abrade [uh-breyd] Word Origin verb (used with or without object), a·brad·ed, a·brad·ing.

  1. to wear off or down by scraping or rubbing.
  2. to scrape off.

Origin of abrade 1670–80; Latin abrādere, equivalent to ab- ab- + rādere to scrapeRelated formsa·brad·a·ble, adjectivea·brad·er, nounun·a·brad·ed, adjective British Dictionary definitions for unabraded abrade verb

  1. (tr) to scrape away or wear down by friction; erode

Derived Formsabradant, nounabrader, nounWord Origin for abrade C17: from Latin abrādere to scrape away, from ab- 1 + rādere to scrape Word Origin and History for unabraded abrade v.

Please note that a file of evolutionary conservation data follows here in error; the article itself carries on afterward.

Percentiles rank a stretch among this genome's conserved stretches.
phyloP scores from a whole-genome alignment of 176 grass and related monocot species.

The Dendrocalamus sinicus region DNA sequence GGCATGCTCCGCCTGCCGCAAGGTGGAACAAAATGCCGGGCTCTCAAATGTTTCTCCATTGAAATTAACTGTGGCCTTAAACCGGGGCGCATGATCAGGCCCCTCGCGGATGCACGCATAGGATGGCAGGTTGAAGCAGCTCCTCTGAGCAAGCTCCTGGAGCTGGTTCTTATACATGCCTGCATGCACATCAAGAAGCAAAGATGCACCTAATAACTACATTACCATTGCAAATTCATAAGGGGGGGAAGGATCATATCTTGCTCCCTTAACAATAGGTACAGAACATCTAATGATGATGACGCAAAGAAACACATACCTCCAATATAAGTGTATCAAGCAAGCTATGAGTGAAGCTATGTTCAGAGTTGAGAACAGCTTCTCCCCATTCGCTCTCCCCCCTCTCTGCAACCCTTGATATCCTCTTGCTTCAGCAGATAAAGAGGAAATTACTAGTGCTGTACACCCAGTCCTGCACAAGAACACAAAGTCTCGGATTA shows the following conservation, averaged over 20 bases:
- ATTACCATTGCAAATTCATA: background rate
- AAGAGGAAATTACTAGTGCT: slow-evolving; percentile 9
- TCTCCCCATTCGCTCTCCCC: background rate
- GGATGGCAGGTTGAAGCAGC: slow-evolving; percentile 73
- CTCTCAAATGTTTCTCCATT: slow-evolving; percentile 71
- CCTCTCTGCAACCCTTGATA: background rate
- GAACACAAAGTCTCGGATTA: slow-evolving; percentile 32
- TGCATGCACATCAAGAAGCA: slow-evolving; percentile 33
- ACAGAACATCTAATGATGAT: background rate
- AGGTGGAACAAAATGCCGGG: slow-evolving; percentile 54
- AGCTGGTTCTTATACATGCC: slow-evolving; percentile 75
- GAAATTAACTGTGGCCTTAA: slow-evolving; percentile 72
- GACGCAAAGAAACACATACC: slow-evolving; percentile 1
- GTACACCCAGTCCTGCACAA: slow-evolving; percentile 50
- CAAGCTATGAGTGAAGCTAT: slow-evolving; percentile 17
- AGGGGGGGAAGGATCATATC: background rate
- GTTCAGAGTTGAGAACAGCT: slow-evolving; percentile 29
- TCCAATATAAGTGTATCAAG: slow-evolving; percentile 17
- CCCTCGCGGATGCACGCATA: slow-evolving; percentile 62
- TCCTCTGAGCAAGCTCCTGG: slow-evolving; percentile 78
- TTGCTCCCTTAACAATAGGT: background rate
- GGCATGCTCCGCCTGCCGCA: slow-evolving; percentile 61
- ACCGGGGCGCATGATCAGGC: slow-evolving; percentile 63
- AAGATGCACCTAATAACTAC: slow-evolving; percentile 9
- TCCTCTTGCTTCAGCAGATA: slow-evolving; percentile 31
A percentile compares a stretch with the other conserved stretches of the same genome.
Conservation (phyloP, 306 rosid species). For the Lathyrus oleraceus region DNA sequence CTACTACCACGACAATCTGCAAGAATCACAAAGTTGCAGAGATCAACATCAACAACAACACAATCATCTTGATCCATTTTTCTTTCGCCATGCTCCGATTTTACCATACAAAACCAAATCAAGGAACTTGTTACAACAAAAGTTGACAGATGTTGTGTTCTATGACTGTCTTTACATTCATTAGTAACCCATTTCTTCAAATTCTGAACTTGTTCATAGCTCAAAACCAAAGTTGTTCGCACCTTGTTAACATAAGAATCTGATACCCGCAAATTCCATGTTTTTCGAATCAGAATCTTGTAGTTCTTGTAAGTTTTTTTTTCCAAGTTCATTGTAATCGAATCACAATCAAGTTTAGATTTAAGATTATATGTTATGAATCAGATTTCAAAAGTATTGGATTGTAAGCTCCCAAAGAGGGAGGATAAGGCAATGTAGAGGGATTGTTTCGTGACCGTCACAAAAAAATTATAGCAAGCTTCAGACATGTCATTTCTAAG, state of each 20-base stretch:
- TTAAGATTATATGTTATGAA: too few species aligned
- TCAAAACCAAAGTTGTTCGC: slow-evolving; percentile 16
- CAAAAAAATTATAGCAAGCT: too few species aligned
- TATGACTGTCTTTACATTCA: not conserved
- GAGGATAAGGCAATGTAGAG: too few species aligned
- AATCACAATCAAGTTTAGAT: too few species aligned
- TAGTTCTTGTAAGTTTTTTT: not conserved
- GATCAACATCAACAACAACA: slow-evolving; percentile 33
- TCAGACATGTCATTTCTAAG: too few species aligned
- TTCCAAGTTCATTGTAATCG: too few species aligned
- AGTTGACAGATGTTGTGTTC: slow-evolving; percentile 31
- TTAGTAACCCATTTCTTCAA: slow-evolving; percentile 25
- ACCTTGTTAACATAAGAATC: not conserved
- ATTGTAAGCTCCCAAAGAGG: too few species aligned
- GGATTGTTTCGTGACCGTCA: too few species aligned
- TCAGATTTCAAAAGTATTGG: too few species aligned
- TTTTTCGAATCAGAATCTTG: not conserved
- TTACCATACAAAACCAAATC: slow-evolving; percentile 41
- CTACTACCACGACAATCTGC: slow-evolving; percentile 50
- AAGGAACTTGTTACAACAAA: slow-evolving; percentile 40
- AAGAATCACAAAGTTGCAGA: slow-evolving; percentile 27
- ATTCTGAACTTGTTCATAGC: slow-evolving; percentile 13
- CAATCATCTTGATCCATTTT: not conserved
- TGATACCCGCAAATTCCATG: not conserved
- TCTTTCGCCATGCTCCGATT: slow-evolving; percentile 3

1670s, from Latin abradere “to scrape off” (see abrasion). Related: Abraded; abrading.

unabraded in Medicine abrade [ə-brād′] v.

  1. To wear away by mechanical action.
  2. To scrape away the surface layer from a part.

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